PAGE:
Trump Outin Bromance
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THERE IT IS

Yevgeny Prigozhin, known widely as “Putin’s Chef” for his culinary service to the Russian president, admitted interfering in the last elections on social media.

Barbie Latza Nadeau

Correspondent-At-Large

Published Nov. 07, 2022 11:18AM ET 

Listen to article3 minutes

After adamantly denying interfering in the 2016 U.S. election that brought Donald Trump to power, a Kremlin insider has admitted that suspected Russian interference in American elections was real. “We have interfered, are interfering and will continue to interfere,” Yevgeny Prigozhin, a chief ally and favorite chef of Vladimir Putin said on Russian social media through his Concord Catering company on Monday. “Carefully, precisely, surgically and in our own way. During our pinpoint operations, we will remove both kidneys and the liver at once.”

The remark, made on the eve one of the most important elections in recent history as American go to polls for midterm elections Tuesday, did not immediately garner comment from Democrats or Republicans.

Prigozhin is the first Russian close to Putin to admit what the FBI has long suspected: that Russia interfered in U.S. elections.

The Russian who orchestrates Putin’s private army—the Wagner group—did not specify which election the Russians have intervened in, but he is well aware that there has been intense focus, and several indictments, surrounding Russia’s alleged efforts in the election of Trump, when there was reason to believe that Kremlin wanted the former reality TV star to be victorious.

It has been reported that Russian agents dug deep, probing voter databases for insecurities and even hacking Hillary Clinton’s campaign to try to swing the vote towards Trump.

During the election campaign, Russian operatives are suspected of hacking the Democratic Congressional Campaign Committee and the Democratic National Committee and even trying to hack the Republican National Committee. The FBI also contends they spread propaganda on social media, including Twitter, Facebook, YouTube and Instagram and staged fake rallies in the swing states Florida and Pennsylvania.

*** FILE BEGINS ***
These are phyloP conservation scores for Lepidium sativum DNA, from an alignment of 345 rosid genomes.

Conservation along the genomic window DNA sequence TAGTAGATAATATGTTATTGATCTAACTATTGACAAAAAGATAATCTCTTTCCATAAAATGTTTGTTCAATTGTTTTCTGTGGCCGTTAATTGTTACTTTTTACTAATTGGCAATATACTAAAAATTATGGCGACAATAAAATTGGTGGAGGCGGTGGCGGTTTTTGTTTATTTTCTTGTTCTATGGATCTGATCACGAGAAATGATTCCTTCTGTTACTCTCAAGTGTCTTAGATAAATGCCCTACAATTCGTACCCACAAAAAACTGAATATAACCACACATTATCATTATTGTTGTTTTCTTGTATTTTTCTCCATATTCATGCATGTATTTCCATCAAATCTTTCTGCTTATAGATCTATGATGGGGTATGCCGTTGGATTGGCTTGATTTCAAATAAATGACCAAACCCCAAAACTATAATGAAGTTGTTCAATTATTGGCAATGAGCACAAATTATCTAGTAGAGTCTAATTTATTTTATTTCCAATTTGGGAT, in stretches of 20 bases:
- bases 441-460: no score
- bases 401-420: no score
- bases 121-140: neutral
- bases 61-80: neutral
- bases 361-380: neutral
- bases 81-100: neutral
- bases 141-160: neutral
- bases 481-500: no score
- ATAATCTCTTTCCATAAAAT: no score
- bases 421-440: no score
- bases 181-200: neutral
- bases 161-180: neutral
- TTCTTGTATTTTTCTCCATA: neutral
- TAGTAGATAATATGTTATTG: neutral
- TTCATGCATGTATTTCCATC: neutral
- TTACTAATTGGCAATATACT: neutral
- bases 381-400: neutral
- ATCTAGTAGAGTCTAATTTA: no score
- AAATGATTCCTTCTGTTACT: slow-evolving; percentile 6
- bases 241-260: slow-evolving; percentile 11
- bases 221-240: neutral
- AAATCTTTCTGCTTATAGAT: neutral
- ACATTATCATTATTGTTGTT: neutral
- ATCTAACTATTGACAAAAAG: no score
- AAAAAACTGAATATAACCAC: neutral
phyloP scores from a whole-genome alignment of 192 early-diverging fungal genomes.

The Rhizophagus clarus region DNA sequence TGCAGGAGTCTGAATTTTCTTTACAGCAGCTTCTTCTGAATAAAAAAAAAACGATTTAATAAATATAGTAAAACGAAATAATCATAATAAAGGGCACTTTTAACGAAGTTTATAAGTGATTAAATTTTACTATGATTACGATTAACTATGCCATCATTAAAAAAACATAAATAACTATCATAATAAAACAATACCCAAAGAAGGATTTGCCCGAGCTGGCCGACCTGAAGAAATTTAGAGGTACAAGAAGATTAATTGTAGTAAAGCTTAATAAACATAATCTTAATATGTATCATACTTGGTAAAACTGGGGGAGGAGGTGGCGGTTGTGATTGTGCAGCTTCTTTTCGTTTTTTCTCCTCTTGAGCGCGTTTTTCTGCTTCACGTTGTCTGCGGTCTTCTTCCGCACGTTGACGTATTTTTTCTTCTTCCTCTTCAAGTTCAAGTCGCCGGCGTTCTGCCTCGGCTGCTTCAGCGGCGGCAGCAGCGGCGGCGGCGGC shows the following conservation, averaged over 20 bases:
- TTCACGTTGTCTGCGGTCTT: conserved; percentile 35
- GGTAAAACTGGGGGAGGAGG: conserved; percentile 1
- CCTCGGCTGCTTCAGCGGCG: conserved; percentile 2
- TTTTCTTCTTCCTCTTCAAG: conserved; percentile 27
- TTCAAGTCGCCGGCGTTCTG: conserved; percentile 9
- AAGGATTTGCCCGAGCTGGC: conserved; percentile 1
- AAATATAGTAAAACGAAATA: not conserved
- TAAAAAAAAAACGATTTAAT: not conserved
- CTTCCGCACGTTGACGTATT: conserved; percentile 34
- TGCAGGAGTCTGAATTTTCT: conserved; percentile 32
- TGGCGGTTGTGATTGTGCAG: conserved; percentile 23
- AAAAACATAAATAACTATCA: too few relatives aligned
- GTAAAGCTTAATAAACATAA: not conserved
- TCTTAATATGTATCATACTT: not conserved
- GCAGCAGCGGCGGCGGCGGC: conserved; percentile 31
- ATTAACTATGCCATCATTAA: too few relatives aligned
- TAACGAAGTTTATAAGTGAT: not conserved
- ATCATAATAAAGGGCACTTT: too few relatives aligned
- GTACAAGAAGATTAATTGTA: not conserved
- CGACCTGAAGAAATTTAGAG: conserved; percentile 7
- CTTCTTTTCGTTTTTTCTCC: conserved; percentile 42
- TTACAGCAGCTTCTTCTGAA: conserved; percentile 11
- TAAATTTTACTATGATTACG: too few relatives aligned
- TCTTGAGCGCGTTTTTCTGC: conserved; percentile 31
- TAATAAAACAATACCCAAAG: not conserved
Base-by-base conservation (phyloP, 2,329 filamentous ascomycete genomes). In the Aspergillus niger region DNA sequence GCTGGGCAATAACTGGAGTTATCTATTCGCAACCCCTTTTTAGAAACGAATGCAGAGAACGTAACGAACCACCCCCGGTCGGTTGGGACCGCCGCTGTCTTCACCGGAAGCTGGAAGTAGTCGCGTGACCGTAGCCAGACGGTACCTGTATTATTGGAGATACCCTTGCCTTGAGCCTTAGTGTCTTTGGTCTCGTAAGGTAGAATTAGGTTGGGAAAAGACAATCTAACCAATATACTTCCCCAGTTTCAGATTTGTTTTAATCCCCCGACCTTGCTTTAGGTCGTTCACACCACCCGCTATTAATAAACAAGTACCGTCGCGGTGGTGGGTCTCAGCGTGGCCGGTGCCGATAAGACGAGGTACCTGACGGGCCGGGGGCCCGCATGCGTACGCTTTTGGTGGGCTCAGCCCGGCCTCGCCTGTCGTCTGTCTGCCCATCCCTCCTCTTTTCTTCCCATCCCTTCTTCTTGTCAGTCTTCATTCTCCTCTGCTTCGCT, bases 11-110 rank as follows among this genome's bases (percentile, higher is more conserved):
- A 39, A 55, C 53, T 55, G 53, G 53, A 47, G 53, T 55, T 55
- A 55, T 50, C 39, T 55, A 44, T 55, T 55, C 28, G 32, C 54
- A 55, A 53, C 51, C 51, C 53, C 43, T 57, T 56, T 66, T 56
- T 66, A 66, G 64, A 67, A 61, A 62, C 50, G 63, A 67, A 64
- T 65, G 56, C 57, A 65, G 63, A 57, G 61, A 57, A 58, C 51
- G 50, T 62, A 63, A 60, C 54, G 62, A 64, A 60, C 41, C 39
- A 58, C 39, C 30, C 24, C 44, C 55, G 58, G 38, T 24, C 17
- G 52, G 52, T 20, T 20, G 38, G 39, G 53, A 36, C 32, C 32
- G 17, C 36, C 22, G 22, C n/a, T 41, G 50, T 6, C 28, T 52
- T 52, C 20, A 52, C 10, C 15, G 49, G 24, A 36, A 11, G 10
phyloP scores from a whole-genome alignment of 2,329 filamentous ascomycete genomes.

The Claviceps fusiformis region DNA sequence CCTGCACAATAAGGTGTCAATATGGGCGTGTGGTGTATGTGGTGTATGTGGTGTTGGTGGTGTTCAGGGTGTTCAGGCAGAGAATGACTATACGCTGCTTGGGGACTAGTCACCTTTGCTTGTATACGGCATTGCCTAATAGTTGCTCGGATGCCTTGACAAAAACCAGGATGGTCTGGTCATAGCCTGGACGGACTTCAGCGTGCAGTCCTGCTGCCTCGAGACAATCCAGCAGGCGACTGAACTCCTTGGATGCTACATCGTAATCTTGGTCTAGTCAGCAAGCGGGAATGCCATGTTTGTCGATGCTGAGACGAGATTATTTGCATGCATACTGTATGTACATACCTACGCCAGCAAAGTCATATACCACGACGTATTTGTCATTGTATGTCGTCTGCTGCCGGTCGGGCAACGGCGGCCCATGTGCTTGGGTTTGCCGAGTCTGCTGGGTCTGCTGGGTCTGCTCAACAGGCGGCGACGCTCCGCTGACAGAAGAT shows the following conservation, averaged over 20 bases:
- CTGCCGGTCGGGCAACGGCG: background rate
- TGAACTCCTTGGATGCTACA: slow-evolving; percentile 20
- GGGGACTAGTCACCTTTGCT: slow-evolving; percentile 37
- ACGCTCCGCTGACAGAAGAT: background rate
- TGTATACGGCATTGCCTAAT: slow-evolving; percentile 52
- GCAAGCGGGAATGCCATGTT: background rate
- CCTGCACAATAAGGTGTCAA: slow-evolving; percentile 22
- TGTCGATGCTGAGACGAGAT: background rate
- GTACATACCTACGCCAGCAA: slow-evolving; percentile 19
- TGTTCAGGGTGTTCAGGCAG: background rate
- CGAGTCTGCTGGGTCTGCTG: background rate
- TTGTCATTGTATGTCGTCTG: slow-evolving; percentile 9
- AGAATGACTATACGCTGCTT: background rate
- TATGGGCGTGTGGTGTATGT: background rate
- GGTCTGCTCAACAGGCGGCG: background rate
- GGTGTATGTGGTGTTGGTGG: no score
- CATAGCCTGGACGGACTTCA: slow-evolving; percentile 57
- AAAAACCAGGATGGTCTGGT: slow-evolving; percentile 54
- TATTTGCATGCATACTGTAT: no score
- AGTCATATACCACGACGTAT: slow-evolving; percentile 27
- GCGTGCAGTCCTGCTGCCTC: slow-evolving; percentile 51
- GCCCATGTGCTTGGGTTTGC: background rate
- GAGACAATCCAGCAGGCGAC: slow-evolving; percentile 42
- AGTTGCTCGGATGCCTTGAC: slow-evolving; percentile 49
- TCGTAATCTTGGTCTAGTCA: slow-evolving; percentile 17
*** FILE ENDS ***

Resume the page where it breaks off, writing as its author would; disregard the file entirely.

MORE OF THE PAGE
Prigozhin did not elaborate on the extent of the interference, or if the FBI was right when they indicted him and a dozen other Russians in 2018 as part of the Mueller investigation for operating a covert social media campaign, nor if Russia was behind setting up fake meetings with Trump associates that included a promise of a Trump Tower in Moscow.

The Justice Department under Trump eventually tried to get the charges dismissed since the two main companies named—Concord Management and Consulting LLC and Concord Catering—had no fiscal presence in the U.S. and that trying them would potentially lay bare some investigative secrets.

Prigozhin, who has been slapped with sanctions from the U.S., U.K., and E.U., also admitted in September that he founded and funded the Wagner mercenaries that fought in Syria and African and who are now operating for Russia in Ukraine after denying involvement for years.

In July, the U.S. offered a $10 million award for information on his “engagement in U.S. election interference.”

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